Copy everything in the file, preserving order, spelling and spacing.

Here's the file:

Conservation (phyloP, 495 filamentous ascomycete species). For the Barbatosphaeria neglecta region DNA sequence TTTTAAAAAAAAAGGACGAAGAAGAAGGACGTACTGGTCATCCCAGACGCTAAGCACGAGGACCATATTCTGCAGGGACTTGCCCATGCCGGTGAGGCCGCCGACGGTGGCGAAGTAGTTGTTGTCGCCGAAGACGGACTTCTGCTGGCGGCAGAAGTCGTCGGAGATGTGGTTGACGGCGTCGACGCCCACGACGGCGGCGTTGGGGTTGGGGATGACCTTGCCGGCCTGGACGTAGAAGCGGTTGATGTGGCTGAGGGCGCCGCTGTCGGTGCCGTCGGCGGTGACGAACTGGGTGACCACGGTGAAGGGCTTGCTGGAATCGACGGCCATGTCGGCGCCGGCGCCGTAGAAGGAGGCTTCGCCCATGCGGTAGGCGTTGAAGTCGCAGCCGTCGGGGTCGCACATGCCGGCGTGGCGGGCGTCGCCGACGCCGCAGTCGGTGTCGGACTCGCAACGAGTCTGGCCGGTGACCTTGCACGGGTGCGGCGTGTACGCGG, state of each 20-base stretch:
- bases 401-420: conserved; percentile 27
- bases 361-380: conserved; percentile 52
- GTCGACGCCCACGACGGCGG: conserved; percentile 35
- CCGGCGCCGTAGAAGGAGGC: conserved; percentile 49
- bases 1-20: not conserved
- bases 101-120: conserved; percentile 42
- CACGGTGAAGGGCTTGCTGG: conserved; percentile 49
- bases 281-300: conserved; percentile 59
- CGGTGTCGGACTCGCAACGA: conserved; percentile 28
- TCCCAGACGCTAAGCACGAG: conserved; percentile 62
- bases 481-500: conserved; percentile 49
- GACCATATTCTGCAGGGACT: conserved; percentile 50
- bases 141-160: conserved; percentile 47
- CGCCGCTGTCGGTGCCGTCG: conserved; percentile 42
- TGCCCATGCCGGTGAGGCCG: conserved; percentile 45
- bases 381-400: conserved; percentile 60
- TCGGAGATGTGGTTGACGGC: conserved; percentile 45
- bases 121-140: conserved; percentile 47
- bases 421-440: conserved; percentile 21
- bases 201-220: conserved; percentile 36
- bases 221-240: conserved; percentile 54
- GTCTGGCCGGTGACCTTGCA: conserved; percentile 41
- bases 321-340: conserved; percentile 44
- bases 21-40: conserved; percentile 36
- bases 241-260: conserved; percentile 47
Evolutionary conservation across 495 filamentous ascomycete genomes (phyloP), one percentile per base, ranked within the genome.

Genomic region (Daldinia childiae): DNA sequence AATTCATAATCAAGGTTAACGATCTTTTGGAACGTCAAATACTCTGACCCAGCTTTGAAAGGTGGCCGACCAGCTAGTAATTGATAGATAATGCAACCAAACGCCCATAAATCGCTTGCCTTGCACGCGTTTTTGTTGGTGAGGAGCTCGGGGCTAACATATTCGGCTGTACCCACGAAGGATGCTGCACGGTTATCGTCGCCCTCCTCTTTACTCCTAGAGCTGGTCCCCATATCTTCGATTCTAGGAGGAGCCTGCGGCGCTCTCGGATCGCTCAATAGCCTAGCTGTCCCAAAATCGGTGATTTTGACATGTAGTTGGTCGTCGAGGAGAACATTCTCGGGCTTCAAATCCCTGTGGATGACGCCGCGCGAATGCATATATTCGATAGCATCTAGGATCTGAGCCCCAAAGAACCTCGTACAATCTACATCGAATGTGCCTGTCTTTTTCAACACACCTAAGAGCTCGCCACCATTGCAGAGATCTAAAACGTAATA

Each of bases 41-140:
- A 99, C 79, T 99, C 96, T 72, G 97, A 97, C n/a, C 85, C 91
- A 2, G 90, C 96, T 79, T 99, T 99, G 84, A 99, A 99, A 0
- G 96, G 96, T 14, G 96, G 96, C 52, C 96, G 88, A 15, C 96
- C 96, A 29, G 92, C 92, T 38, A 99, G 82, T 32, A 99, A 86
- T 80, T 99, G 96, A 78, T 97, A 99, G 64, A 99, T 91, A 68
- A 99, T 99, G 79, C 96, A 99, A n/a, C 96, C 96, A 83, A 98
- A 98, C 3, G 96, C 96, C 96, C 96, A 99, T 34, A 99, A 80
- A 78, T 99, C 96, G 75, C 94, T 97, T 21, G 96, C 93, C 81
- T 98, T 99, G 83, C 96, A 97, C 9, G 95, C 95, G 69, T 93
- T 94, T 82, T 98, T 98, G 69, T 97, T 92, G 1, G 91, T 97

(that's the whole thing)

Conservation (phyloP, 495 filamentous ascomycete species). For the Barbatosphaeria neglecta region DNA sequence TTTTAAAAAAAAAGGACGAAGAAGAAGGACGTACTGGTCATCCCAGACGCTAAGCACGAGGACCATATTCTGCAGGGACTTGCCCATGCCGGTGAGGCCGCCGACGGTGGCGAAGTAGTTGTTGTCGCCGAAGACGGACTTCTGCTGGCGGCAGAAGTCGTCGGAGATGTGGTTGACGGCGTCGACGCCCACGACGGCGGCGTTGGGGTTGGGGATGACCTTGCCGGCCTGGACGTAGAAGCGGTTGATGTGGCTGAGGGCGCCGCTGTCGGTGCCGTCGGCGGTGACGAACTGGGTGACCACGGTGAAGGGCTTGCTGGAATCGACGGCCATGTCGGCGCCGGCGCCGTAGAAGGAGGCTTCGCCCATGCGGTAGGCGTTGAAGTCGCAGCCGTCGGGGTCGCACATGCCGGCGTGGCGGGCGTCGCCGACGCCGCAGTCGGTGTCGGACTCGCAACGAGTCTGGCCGGTGACCTTGCACGGGTGCGGCGTGTACGCGG, state of each 20-base stretch:
- bases 401-420: conserved; percentile 27
- bases 361-380: conserved; percentile 52
- GTCGACGCCCACGACGGCGG: conserved; percentile 35
- CCGGCGCCGTAGAAGGAGGC: conserved; percentile 49
- bases 1-20: not conserved
- bases 101-120: conserved; percentile 42
- CACGGTGAAGGGCTTGCTGG: conserved; percentile 49
- bases 281-300: conserved; percentile 59
- CGGTGTCGGACTCGCAACGA: conserved; percentile 28
- TCCCAGACGCTAAGCACGAG: conserved; percentile 62
- bases 481-500: conserved; percentile 49
- GACCATATTCTGCAGGGACT: conserved; percentile 50
- bases 141-160: conserved; percentile 47
- CGCCGCTGTCGGTGCCGTCG: conserved; percentile 42
- TGCCCATGCCGGTGAGGCCG: conserved; percentile 45
- bases 381-400: conserved; percentile 60
- TCGGAGATGTGGTTGACGGC: conserved; percentile 45
- bases 121-140: conserved; percentile 47
- bases 421-440: conserved; percentile 21
- bases 201-220: conserved; percentile 36
- bases 221-240: conserved; percentile 54
- GTCTGGCCGGTGACCTTGCA: conserved; percentile 41
- bases 321-340: conserved; percentile 44
- bases 21-40: conserved; percentile 36
- bases 241-260: conserved; percentile 47
Evolutionary conservation across 495 filamentous ascomycete genomes (phyloP), one percentile per base, ranked within the genome.

Genomic region (Daldinia childiae): DNA sequence AATTCATAATCAAGGTTAACGATCTTTTGGAACGTCAAATACTCTGACCCAGCTTTGAAAGGTGGCCGACCAGCTAGTAATTGATAGATAATGCAACCAAACGCCCATAAATCGCTTGCCTTGCACGCGTTTTTGTTGGTGAGGAGCTCGGGGCTAACATATTCGGCTGTACCCACGAAGGATGCTGCACGGTTATCGTCGCCCTCCTCTTTACTCCTAGAGCTGGTCCCCATATCTTCGATTCTAGGAGGAGCCTGCGGCGCTCTCGGATCGCTCAATAGCCTAGCTGTCCCAAAATCGGTGATTTTGACATGTAGTTGGTCGTCGAGGAGAACATTCTCGGGCTTCAAATCCCTGTGGATGACGCCGCGCGAATGCATATATTCGATAGCATCTAGGATCTGAGCCCCAAAGAACCTCGTACAATCTACATCGAATGTGCCTGTCTTTTTCAACACACCTAAGAGCTCGCCACCATTGCAGAGATCTAAAACGTAATA

Each of bases 41-140:
- A 99, C 79, T 99, C 96, T 72, G 97, A 97, C n/a, C 85, C 91
- A 2, G 90, C 96, T 79, T 99, T 99, G 84, A 99, A 99, A 0
- G 96, G 96, T 14, G 96, G 96, C 52, C 96, G 88, A 15, C 96
- C 96, A 29, G 92, C 92, T 38, A 99, G 82, T 32, A 99, A 86
- T 80, T 99, G 96, A 78, T 97, A 99, G 64, A 99, T 91, A 68
- A 99, T 99, G 79, C 96, A 99, A n/a, C 96, C 96, A 83, A 98
- A 98, C 3, G 96, C 96, C 96, C 96, A 99, T 34, A 99, A 80
- A 78, T 99, C 96, G 75, C 94, T 97, T 21, G 96, C 93, C 81
- T 98, T 99, G 83, C 96, A 97, C 9, G 95, C 95, G 69, T 93
- T 94, T 82, T 98, T 98, G 69, T 97, T 92, G 1, G 91, T 97